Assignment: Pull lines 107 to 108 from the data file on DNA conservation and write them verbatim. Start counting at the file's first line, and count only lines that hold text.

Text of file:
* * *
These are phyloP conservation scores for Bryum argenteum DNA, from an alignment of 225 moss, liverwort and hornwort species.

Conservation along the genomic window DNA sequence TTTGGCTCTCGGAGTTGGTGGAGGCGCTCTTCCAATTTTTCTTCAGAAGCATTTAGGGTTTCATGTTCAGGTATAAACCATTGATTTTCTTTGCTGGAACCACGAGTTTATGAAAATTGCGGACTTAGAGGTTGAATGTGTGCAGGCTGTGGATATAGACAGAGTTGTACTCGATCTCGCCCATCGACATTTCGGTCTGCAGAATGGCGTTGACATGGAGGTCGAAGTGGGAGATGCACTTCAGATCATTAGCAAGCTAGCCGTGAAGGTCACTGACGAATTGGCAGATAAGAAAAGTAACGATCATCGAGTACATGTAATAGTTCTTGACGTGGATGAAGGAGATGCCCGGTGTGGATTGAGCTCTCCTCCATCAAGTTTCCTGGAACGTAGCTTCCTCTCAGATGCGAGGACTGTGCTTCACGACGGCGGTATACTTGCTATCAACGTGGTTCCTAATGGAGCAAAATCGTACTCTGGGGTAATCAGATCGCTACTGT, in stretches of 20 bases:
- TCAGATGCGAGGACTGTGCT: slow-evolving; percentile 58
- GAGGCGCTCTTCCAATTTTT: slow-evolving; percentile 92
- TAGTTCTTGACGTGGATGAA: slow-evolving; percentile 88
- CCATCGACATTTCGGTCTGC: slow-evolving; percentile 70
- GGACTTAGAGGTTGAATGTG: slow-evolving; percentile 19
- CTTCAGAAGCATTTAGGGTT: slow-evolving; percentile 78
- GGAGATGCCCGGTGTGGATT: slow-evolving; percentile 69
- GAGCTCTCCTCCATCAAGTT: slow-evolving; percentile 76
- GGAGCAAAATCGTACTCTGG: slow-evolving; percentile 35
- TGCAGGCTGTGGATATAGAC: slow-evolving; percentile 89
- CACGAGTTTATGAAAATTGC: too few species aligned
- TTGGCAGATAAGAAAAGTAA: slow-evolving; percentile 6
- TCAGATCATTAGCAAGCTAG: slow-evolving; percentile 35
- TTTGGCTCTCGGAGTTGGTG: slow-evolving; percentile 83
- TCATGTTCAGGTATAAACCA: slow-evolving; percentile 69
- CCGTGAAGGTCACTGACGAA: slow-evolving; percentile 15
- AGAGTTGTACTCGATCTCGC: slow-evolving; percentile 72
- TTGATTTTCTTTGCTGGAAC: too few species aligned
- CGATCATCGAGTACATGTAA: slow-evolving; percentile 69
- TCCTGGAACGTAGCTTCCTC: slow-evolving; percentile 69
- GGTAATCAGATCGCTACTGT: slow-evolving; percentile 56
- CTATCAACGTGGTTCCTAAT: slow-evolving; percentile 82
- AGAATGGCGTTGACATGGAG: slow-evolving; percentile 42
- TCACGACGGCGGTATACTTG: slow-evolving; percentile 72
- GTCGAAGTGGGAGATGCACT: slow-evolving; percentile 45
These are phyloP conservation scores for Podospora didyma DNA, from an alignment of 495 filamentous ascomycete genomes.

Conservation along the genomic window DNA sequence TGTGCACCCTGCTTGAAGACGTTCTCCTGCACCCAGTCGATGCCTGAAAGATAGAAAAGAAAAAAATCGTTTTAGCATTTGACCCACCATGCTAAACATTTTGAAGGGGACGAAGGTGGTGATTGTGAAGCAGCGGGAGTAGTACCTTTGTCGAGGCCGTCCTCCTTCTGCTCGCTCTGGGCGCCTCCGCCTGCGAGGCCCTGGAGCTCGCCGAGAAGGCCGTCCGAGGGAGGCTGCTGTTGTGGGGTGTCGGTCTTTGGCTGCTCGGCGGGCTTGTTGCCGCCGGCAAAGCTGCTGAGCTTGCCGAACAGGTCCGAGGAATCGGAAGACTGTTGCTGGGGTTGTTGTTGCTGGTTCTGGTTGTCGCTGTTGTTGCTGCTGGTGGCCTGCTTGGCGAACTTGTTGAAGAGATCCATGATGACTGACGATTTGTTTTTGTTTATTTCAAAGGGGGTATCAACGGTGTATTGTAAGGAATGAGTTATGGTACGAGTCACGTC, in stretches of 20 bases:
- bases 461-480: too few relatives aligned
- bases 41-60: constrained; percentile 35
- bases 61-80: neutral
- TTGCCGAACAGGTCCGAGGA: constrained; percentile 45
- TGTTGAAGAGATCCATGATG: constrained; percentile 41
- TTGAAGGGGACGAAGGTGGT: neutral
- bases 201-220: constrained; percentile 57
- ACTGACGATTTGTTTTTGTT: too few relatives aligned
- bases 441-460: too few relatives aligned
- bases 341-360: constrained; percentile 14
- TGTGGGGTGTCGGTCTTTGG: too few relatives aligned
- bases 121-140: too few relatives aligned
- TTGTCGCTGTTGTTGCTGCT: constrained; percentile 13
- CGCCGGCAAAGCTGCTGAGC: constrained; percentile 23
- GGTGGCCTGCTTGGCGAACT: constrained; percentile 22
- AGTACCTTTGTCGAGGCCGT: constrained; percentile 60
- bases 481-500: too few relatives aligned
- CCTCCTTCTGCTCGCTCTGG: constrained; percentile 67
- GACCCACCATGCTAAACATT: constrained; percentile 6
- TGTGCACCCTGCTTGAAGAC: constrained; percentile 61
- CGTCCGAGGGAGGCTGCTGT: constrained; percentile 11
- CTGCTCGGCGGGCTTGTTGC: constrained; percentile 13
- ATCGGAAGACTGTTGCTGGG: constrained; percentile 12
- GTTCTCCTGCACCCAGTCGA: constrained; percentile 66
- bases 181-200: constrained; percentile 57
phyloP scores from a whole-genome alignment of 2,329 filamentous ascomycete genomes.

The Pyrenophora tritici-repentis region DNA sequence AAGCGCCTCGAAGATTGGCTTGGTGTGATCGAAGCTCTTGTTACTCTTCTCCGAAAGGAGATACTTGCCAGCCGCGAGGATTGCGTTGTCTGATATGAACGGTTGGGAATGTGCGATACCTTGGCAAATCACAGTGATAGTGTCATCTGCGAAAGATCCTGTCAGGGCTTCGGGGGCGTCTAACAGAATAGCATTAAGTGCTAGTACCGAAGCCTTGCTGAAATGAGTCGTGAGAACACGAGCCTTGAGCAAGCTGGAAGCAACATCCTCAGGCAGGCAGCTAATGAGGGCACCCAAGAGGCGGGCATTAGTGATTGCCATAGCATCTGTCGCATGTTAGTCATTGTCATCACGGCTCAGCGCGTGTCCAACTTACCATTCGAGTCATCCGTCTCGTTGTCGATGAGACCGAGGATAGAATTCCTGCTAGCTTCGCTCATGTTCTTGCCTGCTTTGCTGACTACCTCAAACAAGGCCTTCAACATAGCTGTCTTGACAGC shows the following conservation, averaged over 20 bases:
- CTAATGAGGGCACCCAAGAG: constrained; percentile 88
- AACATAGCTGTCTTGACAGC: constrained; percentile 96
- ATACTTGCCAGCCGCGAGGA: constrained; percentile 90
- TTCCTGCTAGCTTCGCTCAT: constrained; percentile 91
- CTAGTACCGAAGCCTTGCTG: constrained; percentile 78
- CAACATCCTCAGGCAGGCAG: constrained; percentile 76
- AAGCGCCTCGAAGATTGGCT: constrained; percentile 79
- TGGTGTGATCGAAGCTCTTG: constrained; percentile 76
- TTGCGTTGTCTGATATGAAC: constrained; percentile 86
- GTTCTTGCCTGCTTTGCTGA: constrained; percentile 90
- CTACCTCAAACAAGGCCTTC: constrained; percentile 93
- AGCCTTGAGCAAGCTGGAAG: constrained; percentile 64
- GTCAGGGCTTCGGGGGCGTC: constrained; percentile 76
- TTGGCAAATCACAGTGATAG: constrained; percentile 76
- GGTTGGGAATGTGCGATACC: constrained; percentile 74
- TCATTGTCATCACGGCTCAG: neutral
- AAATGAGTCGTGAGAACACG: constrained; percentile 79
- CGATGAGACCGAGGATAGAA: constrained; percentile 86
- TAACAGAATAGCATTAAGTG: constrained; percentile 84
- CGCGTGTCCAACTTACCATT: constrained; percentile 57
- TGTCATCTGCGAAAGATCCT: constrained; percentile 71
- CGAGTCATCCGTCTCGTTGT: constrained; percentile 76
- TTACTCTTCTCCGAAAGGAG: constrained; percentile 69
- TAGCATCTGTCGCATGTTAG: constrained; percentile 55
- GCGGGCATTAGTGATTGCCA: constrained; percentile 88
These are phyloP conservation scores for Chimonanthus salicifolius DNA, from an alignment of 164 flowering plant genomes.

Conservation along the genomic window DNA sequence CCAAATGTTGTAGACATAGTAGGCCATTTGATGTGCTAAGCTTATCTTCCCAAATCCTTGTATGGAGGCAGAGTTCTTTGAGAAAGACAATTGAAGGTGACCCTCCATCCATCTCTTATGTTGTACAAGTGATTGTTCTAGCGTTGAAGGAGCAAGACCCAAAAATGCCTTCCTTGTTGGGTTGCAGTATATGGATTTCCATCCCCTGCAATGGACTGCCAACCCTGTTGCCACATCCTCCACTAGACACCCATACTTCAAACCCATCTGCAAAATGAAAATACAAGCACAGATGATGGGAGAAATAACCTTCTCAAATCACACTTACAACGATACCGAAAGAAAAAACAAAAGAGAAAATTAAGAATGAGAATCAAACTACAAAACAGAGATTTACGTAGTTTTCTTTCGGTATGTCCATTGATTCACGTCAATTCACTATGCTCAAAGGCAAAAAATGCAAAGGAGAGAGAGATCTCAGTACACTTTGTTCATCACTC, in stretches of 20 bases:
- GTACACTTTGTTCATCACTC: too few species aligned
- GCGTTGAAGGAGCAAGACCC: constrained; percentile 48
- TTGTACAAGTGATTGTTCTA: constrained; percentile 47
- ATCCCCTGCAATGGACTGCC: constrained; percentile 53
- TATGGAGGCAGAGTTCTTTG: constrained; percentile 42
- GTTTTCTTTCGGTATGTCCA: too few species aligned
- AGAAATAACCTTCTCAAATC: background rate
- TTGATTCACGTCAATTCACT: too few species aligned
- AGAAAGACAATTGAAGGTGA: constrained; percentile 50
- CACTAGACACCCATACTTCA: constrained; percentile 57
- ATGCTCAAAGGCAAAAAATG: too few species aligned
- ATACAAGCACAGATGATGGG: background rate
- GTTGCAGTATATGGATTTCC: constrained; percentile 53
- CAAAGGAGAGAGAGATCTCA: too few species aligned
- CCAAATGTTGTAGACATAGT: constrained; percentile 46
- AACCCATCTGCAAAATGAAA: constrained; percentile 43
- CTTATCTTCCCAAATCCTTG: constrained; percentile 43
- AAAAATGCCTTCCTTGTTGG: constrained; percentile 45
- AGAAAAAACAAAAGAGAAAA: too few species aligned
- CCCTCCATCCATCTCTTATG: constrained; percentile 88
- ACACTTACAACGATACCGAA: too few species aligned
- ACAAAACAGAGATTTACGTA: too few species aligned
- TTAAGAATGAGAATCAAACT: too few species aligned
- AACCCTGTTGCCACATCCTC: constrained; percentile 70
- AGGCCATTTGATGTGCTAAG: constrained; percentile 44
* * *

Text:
- AACCCTGTTGCCACATCCTC: constrained; percentile 70
- AGGCCATTTGATGTGCTAAG: constrained; percentile 44